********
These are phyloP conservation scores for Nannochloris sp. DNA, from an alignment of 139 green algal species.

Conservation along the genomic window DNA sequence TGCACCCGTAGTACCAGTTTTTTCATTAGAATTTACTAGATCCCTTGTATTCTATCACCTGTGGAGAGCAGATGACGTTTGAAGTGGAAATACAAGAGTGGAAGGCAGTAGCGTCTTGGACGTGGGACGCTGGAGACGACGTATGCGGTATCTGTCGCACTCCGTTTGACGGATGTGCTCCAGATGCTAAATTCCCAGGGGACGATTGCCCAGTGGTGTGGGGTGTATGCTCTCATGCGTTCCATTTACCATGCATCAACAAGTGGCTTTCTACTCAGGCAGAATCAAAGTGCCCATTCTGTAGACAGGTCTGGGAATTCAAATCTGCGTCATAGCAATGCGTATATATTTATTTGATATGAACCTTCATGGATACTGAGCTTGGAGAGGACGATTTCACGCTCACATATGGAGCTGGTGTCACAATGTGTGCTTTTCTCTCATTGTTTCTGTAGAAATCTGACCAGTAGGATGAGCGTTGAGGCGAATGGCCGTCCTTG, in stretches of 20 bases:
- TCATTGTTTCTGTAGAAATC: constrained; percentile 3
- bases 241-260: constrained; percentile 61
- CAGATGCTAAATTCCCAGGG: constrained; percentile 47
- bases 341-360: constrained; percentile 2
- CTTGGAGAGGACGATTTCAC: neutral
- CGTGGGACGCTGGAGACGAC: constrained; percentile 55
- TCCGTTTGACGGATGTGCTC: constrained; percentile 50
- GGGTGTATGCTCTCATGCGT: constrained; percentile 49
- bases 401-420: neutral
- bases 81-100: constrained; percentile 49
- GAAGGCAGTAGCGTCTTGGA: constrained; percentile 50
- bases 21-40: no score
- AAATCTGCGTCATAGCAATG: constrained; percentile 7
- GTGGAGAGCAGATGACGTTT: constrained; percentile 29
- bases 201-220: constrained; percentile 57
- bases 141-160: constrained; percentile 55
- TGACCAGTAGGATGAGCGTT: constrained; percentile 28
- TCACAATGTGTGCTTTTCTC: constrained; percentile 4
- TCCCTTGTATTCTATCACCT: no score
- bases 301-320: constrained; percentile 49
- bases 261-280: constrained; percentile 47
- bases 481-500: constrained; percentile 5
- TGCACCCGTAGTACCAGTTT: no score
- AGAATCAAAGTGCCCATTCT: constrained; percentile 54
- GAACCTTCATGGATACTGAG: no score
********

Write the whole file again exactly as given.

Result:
These are phyloP conservation scores for Nannochloris sp. DNA, from an alignment of 139 green algal species.

Conservation along the genomic window DNA sequence TGCACCCGTAGTACCAGTTTTTTCATTAGAATTTACTAGATCCCTTGTATTCTATCACCTGTGGAGAGCAGATGACGTTTGAAGTGGAAATACAAGAGTGGAAGGCAGTAGCGTCTTGGACGTGGGACGCTGGAGACGACGTATGCGGTATCTGTCGCACTCCGTTTGACGGATGTGCTCCAGATGCTAAATTCCCAGGGGACGATTGCCCAGTGGTGTGGGGTGTATGCTCTCATGCGTTCCATTTACCATGCATCAACAAGTGGCTTTCTACTCAGGCAGAATCAAAGTGCCCATTCTGTAGACAGGTCTGGGAATTCAAATCTGCGTCATAGCAATGCGTATATATTTATTTGATATGAACCTTCATGGATACTGAGCTTGGAGAGGACGATTTCACGCTCACATATGGAGCTGGTGTCACAATGTGTGCTTTTCTCTCATTGTTTCTGTAGAAATCTGACCAGTAGGATGAGCGTTGAGGCGAATGGCCGTCCTTG, in stretches of 20 bases:
- TCATTGTTTCTGTAGAAATC: constrained; percentile 3
- bases 241-260: constrained; percentile 61
- CAGATGCTAAATTCCCAGGG: constrained; percentile 47
- bases 341-360: constrained; percentile 2
- CTTGGAGAGGACGATTTCAC: neutral
- CGTGGGACGCTGGAGACGAC: constrained; percentile 55
- TCCGTTTGACGGATGTGCTC: constrained; percentile 50
- GGGTGTATGCTCTCATGCGT: constrained; percentile 49
- bases 401-420: neutral
- bases 81-100: constrained; percentile 49
- GAAGGCAGTAGCGTCTTGGA: constrained; percentile 50
- bases 21-40: no score
- AAATCTGCGTCATAGCAATG: constrained; percentile 7
- GTGGAGAGCAGATGACGTTT: constrained; percentile 29
- bases 201-220: constrained; percentile 57
- bases 141-160: constrained; percentile 55
- TGACCAGTAGGATGAGCGTT: constrained; percentile 28
- TCACAATGTGTGCTTTTCTC: constrained; percentile 4
- TCCCTTGTATTCTATCACCT: no score
- bases 301-320: constrained; percentile 49
- bases 261-280: constrained; percentile 47
- bases 481-500: constrained; percentile 5
- TGCACCCGTAGTACCAGTTT: no score
- AGAATCAAAGTGCCCATTCT: constrained; percentile 54
- GAACCTTCATGGATACTGAG: no score